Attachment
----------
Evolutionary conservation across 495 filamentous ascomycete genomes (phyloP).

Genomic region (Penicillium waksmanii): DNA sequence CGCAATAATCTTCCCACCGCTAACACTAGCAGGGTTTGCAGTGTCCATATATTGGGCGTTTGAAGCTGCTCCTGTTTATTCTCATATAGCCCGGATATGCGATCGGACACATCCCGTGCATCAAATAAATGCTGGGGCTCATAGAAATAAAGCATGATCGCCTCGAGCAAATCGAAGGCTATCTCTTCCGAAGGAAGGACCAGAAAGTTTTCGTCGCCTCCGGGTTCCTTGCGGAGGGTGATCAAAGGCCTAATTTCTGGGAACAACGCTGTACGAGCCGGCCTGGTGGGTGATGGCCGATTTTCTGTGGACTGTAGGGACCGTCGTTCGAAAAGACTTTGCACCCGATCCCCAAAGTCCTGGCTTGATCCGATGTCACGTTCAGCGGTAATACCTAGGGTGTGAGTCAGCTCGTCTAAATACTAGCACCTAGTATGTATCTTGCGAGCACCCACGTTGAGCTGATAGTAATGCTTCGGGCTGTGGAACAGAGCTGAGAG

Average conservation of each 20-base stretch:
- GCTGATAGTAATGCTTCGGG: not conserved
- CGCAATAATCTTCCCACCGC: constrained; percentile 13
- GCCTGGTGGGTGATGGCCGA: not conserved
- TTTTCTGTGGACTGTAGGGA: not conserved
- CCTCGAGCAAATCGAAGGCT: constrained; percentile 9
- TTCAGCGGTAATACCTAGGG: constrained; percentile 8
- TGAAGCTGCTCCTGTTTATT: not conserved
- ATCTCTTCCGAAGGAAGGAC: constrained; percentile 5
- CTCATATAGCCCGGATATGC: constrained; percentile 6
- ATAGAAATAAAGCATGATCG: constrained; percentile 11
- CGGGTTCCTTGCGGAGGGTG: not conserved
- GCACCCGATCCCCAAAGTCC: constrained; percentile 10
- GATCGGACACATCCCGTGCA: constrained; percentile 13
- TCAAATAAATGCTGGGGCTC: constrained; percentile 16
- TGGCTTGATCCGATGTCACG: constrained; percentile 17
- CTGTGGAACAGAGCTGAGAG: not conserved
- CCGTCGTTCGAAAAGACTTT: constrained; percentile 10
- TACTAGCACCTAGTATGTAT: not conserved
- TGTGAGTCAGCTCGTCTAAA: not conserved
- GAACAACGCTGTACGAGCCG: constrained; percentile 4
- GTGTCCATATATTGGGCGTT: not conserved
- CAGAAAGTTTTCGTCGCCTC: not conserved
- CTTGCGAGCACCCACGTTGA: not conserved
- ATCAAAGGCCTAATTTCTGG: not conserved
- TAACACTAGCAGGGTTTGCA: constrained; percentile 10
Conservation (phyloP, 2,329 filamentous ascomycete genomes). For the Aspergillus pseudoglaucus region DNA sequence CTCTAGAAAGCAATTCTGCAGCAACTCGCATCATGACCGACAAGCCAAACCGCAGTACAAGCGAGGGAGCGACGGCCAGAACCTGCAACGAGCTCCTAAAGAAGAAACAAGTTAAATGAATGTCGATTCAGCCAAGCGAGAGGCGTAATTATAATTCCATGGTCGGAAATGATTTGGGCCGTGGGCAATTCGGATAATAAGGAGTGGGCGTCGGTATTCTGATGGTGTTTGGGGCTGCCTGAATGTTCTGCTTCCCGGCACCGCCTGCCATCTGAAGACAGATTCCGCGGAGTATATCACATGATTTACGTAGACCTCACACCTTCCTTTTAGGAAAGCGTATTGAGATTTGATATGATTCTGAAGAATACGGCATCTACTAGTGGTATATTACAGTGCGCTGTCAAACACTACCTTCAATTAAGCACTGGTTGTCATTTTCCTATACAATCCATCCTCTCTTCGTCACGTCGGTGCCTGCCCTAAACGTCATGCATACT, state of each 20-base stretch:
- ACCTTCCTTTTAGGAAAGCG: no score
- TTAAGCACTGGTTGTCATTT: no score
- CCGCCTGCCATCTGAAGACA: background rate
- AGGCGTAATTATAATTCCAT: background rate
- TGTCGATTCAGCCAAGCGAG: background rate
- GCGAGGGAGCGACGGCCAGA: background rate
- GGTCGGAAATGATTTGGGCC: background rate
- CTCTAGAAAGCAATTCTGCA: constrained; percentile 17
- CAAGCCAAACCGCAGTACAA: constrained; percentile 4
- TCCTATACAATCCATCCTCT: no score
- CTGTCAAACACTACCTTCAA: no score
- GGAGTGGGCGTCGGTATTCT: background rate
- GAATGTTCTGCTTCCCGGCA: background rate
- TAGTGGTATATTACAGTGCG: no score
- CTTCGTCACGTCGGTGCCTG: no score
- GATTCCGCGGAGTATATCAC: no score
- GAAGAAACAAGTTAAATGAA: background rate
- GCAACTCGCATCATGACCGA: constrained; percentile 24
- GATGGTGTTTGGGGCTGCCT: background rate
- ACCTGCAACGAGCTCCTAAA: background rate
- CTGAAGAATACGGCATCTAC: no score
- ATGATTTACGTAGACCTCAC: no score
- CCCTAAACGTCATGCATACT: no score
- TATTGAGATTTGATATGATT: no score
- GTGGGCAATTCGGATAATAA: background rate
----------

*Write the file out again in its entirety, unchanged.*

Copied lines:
Evolutionary conservation across 495 filamentous ascomycete genomes (phyloP).

Genomic region (Penicillium waksmanii): DNA sequence CGCAATAATCTTCCCACCGCTAACACTAGCAGGGTTTGCAGTGTCCATATATTGGGCGTTTGAAGCTGCTCCTGTTTATTCTCATATAGCCCGGATATGCGATCGGACACATCCCGTGCATCAAATAAATGCTGGGGCTCATAGAAATAAAGCATGATCGCCTCGAGCAAATCGAAGGCTATCTCTTCCGAAGGAAGGACCAGAAAGTTTTCGTCGCCTCCGGGTTCCTTGCGGAGGGTGATCAAAGGCCTAATTTCTGGGAACAACGCTGTACGAGCCGGCCTGGTGGGTGATGGCCGATTTTCTGTGGACTGTAGGGACCGTCGTTCGAAAAGACTTTGCACCCGATCCCCAAAGTCCTGGCTTGATCCGATGTCACGTTCAGCGGTAATACCTAGGGTGTGAGTCAGCTCGTCTAAATACTAGCACCTAGTATGTATCTTGCGAGCACCCACGTTGAGCTGATAGTAATGCTTCGGGCTGTGGAACAGAGCTGAGAG

Average conservation of each 20-base stretch:
- GCTGATAGTAATGCTTCGGG: not conserved
- CGCAATAATCTTCCCACCGC: constrained; percentile 13
- GCCTGGTGGGTGATGGCCGA: not conserved
- TTTTCTGTGGACTGTAGGGA: not conserved
- CCTCGAGCAAATCGAAGGCT: constrained; percentile 9
- TTCAGCGGTAATACCTAGGG: constrained; percentile 8
- TGAAGCTGCTCCTGTTTATT: not conserved
- ATCTCTTCCGAAGGAAGGAC: constrained; percentile 5
- CTCATATAGCCCGGATATGC: constrained; percentile 6
- ATAGAAATAAAGCATGATCG: constrained; percentile 11
- CGGGTTCCTTGCGGAGGGTG: not conserved
- GCACCCGATCCCCAAAGTCC: constrained; percentile 10
- GATCGGACACATCCCGTGCA: constrained; percentile 13
- TCAAATAAATGCTGGGGCTC: constrained; percentile 16
- TGGCTTGATCCGATGTCACG: constrained; percentile 17
- CTGTGGAACAGAGCTGAGAG: not conserved
- CCGTCGTTCGAAAAGACTTT: constrained; percentile 10
- TACTAGCACCTAGTATGTAT: not conserved
- TGTGAGTCAGCTCGTCTAAA: not conserved
- GAACAACGCTGTACGAGCCG: constrained; percentile 4
- GTGTCCATATATTGGGCGTT: not conserved
- CAGAAAGTTTTCGTCGCCTC: not conserved
- CTTGCGAGCACCCACGTTGA: not conserved
- ATCAAAGGCCTAATTTCTGG: not conserved
- TAACACTAGCAGGGTTTGCA: constrained; percentile 10
Conservation (phyloP, 2,329 filamentous ascomycete genomes). For the Aspergillus pseudoglaucus region DNA sequence CTCTAGAAAGCAATTCTGCAGCAACTCGCATCATGACCGACAAGCCAAACCGCAGTACAAGCGAGGGAGCGACGGCCAGAACCTGCAACGAGCTCCTAAAGAAGAAACAAGTTAAATGAATGTCGATTCAGCCAAGCGAGAGGCGTAATTATAATTCCATGGTCGGAAATGATTTGGGCCGTGGGCAATTCGGATAATAAGGAGTGGGCGTCGGTATTCTGATGGTGTTTGGGGCTGCCTGAATGTTCTGCTTCCCGGCACCGCCTGCCATCTGAAGACAGATTCCGCGGAGTATATCACATGATTTACGTAGACCTCACACCTTCCTTTTAGGAAAGCGTATTGAGATTTGATATGATTCTGAAGAATACGGCATCTACTAGTGGTATATTACAGTGCGCTGTCAAACACTACCTTCAATTAAGCACTGGTTGTCATTTTCCTATACAATCCATCCTCTCTTCGTCACGTCGGTGCCTGCCCTAAACGTCATGCATACT, state of each 20-base stretch:
- ACCTTCCTTTTAGGAAAGCG: no score
- TTAAGCACTGGTTGTCATTT: no score
- CCGCCTGCCATCTGAAGACA: background rate
- AGGCGTAATTATAATTCCAT: background rate
- TGTCGATTCAGCCAAGCGAG: background rate
- GCGAGGGAGCGACGGCCAGA: background rate
- GGTCGGAAATGATTTGGGCC: background rate
- CTCTAGAAAGCAATTCTGCA: constrained; percentile 17
- CAAGCCAAACCGCAGTACAA: constrained; percentile 4
- TCCTATACAATCCATCCTCT: no score
- CTGTCAAACACTACCTTCAA: no score
- GGAGTGGGCGTCGGTATTCT: background rate
- GAATGTTCTGCTTCCCGGCA: background rate
- TAGTGGTATATTACAGTGCG: no score
- CTTCGTCACGTCGGTGCCTG: no score
- GATTCCGCGGAGTATATCAC: no score
- GAAGAAACAAGTTAAATGAA: background rate
- GCAACTCGCATCATGACCGA: constrained; percentile 24
- GATGGTGTTTGGGGCTGCCT: background rate
- ACCTGCAACGAGCTCCTAAA: background rate
- CTGAAGAATACGGCATCTAC: no score
- ATGATTTACGTAGACCTCAC: no score
- CCCTAAACGTCATGCATACT: no score
- TATTGAGATTTGATATGATT: no score
- GTGGGCAATTCGGATAATAA: background rate